Research helps bring tastier, healthier milk and meat to Ontario consumers
Showing farmers how an animal's diet affects the nutritional value of the food on your table
Ontario’s Rolling Meadow Dairy has launched a line of milk this fall from cows that eat mainly grass. This new alternative – which is a better choice for consumers concerned about fat — is informed by the work of a University of Toronto researcher.
Grass-fed dairy has about the same amount of fat as conventional milk, which mostly comes from cows that eat corn and grains. But the type of fat in grass-fed milk is vastly different. Its ratio of Omega 6s (which promote inflammation) to Omega 3s (which are anti-inflammatory), for example, is about 3:1. Standard milk comes in about 10:1.
“It’s amazing to see what diet can do to an animal’s nutritional profile,” says Richard Bazinet, who holds the Canada Research Chair in Brain Lipid Metabolism in the department of nutritional sciences. Bazinet tested Rolling Meadow’s product in the year before its launch – free of charge – and found the Omega numbers ranged from 2:1 during the summer grazing months to 3.5:1 in winter, when the cows ate stored grass and oats.
Bazinet ran their product through a gas chromatographer, which let him isolate more than 40 fats and verify the Omega numbers.
“Sales have been excellent, and Richard’s research has been a big catalyst for our launch,” says Rolling Meadow’s CEO, Matthew von Teichman.
There are more than 400 types of fat in milk and researchers are just beginning to piece together how they react with each other – and with other foods – to affect the body and brain. But most nutritionists agree that the Omega 6 to Omega 3 ratio is a good marker for a healthy fat balance in food, and that it should be around 5:1 or lower.
The Omega ratio in the average Western diet today is about five times higher than that of people a century ago. Nutritionists attribute this change to our consumption of animals that eat grains and corn on industrial farms, and our use of vegetable oils like safflower and sunflower, which are high in Omega 6s.
Bazinet has tested beef, poultry and pork from about a dozen small farms in Southern Ontario, where the cows eat grass, the chickens forage for plants and insects, and the pigs eat everything, including soil. The Omega ratios were consistently three to five times better than food from industrial farms.
“The nice thing about eating food from these small farms is that you get more Omega 3s and fewer Omega 6s,” says Bazinet, who is also a researcher in the Centre for Child Nutrition, Health and Development. “Omega 3s limit inflammation, help cells communicate and can reduce the risk of heart disease and dementia. Omega 6s are important for health, but they tend to increase inflammation.”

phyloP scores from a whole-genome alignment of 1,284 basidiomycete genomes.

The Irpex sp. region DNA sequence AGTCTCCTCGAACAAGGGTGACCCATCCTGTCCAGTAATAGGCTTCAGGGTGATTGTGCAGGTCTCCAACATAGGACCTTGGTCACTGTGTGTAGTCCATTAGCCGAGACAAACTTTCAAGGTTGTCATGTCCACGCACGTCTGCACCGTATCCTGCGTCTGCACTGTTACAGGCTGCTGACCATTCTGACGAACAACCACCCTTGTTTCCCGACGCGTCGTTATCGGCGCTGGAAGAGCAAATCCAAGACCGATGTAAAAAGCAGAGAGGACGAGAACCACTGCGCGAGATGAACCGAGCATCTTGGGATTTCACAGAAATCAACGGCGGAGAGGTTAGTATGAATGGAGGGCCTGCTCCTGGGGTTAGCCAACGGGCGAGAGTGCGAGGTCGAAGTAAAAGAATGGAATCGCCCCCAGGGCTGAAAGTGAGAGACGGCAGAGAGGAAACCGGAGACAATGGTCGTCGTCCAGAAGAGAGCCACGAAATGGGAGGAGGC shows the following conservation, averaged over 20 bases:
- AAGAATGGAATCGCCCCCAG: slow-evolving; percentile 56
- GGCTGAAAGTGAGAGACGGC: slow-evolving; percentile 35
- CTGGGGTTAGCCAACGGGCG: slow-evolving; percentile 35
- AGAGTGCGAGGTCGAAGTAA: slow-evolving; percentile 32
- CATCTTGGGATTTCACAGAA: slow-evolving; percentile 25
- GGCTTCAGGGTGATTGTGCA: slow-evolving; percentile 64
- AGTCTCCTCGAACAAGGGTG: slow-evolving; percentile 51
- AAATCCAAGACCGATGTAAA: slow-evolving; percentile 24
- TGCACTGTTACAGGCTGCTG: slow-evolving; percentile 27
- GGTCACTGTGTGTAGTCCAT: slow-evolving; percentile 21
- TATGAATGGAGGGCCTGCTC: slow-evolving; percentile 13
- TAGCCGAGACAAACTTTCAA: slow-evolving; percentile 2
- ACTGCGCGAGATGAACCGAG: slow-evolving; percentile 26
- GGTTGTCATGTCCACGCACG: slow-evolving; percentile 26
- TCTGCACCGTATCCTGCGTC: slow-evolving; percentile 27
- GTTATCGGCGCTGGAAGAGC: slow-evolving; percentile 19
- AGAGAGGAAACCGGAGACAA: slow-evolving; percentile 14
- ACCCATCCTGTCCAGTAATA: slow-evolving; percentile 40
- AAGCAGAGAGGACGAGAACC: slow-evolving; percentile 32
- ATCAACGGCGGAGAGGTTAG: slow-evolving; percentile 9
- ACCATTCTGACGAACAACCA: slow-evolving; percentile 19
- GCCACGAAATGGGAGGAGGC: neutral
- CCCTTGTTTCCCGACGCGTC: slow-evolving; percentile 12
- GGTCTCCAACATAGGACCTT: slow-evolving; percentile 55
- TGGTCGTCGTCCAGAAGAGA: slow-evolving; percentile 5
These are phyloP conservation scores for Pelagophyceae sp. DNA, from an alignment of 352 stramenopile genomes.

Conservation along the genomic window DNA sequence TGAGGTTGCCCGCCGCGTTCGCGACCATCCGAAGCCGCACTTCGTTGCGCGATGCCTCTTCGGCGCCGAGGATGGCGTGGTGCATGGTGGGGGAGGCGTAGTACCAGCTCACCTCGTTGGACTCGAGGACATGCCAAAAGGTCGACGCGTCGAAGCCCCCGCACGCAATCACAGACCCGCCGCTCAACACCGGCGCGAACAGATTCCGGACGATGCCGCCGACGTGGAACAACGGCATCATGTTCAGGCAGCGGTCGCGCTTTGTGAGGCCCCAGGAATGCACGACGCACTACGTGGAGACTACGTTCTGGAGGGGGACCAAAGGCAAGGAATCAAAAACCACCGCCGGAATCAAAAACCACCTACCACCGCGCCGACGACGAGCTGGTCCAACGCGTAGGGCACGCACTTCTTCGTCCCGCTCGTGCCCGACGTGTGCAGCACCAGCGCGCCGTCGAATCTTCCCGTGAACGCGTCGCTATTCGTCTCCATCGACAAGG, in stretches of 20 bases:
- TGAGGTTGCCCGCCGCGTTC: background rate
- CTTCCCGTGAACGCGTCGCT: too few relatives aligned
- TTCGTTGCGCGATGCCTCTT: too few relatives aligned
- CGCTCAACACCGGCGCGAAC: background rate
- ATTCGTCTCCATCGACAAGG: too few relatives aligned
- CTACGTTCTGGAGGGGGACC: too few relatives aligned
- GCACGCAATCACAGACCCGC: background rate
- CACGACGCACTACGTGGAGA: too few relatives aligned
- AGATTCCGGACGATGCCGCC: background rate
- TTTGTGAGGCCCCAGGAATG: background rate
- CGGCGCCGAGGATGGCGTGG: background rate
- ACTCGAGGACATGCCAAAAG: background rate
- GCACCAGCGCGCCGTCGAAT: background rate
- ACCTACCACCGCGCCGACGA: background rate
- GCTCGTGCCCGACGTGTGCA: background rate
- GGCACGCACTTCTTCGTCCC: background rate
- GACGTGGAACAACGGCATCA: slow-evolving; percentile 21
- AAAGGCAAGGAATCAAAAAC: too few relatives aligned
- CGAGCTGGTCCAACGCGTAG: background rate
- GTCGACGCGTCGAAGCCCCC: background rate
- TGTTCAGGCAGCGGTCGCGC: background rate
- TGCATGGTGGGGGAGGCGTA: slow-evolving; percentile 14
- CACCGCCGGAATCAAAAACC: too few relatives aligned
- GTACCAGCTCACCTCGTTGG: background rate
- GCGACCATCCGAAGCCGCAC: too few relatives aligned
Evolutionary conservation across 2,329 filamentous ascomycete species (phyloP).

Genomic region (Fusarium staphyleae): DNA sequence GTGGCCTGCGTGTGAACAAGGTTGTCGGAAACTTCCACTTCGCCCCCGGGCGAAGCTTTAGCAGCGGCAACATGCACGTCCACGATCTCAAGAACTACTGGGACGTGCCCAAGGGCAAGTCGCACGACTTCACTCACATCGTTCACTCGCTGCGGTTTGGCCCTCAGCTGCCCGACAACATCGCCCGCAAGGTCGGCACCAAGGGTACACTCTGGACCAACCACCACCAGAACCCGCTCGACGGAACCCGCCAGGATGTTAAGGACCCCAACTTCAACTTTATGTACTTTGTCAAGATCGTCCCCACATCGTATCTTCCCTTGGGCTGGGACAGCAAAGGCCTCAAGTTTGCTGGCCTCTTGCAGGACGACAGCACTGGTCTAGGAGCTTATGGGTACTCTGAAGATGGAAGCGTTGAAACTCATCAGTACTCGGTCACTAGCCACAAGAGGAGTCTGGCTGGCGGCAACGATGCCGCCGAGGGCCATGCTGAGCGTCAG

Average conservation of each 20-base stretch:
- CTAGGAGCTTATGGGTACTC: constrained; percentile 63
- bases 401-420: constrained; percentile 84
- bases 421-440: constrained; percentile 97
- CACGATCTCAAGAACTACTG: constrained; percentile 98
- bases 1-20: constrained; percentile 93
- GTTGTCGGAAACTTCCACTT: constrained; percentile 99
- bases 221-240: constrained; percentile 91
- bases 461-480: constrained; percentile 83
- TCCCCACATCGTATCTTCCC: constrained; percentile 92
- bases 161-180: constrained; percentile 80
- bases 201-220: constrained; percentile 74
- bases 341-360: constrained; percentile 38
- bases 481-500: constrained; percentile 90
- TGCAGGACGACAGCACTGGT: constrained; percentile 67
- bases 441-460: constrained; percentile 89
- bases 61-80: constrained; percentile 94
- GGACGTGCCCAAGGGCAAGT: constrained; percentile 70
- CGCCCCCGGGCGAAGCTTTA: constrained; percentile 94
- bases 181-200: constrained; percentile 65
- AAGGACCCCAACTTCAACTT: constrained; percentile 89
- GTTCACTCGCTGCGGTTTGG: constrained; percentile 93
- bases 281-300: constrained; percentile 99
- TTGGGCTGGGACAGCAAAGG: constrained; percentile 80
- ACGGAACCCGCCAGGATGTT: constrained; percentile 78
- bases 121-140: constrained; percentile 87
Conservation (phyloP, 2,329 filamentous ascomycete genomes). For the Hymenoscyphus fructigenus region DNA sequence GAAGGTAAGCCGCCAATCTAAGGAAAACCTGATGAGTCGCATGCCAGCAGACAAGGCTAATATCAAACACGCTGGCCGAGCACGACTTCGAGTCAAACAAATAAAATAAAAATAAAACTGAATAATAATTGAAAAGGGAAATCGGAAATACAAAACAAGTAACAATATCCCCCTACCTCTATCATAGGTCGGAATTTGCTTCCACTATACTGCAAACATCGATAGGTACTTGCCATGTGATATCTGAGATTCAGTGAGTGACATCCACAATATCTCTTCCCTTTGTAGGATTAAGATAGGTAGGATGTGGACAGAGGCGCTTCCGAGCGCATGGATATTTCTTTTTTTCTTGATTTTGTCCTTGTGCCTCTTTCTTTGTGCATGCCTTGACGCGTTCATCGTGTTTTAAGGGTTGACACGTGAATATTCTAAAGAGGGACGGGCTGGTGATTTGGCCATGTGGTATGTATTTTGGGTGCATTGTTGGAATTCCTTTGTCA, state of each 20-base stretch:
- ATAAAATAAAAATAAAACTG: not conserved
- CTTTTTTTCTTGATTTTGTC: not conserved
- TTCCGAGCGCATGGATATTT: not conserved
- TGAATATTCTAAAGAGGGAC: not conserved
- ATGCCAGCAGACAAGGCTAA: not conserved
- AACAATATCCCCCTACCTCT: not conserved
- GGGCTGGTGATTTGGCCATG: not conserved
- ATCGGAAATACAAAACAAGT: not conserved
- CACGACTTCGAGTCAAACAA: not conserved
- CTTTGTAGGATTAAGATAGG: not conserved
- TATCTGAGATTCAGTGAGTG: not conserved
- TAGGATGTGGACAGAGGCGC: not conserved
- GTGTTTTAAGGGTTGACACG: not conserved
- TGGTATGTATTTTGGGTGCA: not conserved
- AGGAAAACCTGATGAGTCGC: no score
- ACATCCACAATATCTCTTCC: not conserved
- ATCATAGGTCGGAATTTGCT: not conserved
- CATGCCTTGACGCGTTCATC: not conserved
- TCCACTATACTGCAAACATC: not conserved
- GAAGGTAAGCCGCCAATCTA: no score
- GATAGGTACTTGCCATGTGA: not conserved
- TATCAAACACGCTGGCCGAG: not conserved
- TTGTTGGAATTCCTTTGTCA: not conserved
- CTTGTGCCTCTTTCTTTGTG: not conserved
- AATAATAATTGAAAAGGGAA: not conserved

Omega 6s can limit the benefits of Omega 3s, Bazinet says, because the two compete for the same enzymes as our cells metabolize fats. Simply increasing your Omega 3 intake by consuming products fortified with them, such as some conventional milk and juice, may not be a good approach.
Bazinet, who does most of the cooking for his family, says food from small farms also tastes great – with a few exceptions.
“The best and worst steaks I’ve had were grass-fed,” he says. “There are variables, including soil, sunshine and grass type. But flavour is Mother Nature’s way of attracting us to nutrients.”
The connection between a food’s flavour, its nutritional profile and how it was produced can be critical for small farmers when they market their food. Mark Schatzker, a food writer whose upcoming book The Dorito Effect explores the potential of flavour as a guide for healthy food choices, has introduced Bazinet to several farmers and food producers.
Schatzker recently put Bazinet in touch with Blackview Farm’s Bill Parke, who raises heritage animals with organic methods like pasture rotation and natural fertilizers. Parke sells a lot of his product to chefs in high-end restaurants, where the emphasis is often on flavour. Bazinet recently found Parke’s beef, chicken and pork has outstanding Omega ratios, and Parke now cites the health benefits of his food as well.
“There was always the idea that this kind of food is better for you, but I didn't understand it and had no proof that it was, so I didn't promote it. Now, with positive test results, I can reassure buyers about the nutritional value of their purchase,” says Parke.
This summer Parke supplied chef Tyler Shedden with Tamworth pork, a breed of slow-growing pig that likes to forage, for an event at Café Boulud. Parke and Bazinet say there was a moment of silence when people tried the pork belly.
“We’re giving chefs some different flavours to work with, and the hope is that customers will say, ‘This is delicious, and I feel great about eating it too,’” says Parke.
Bazinet hopes more chefs will notice that the most flavourful dishes are often the most nutritious, and that more small farmers will trumpet the health benefits of their food.
“If this catches on a bit more at the grass-roots level, maybe people won’t be faced with 30 feet of frozen pizzas when they enter the supermarket,” he says.
Jim Oldfield is a writer with the Faculty of Medicine at the University of Toronto.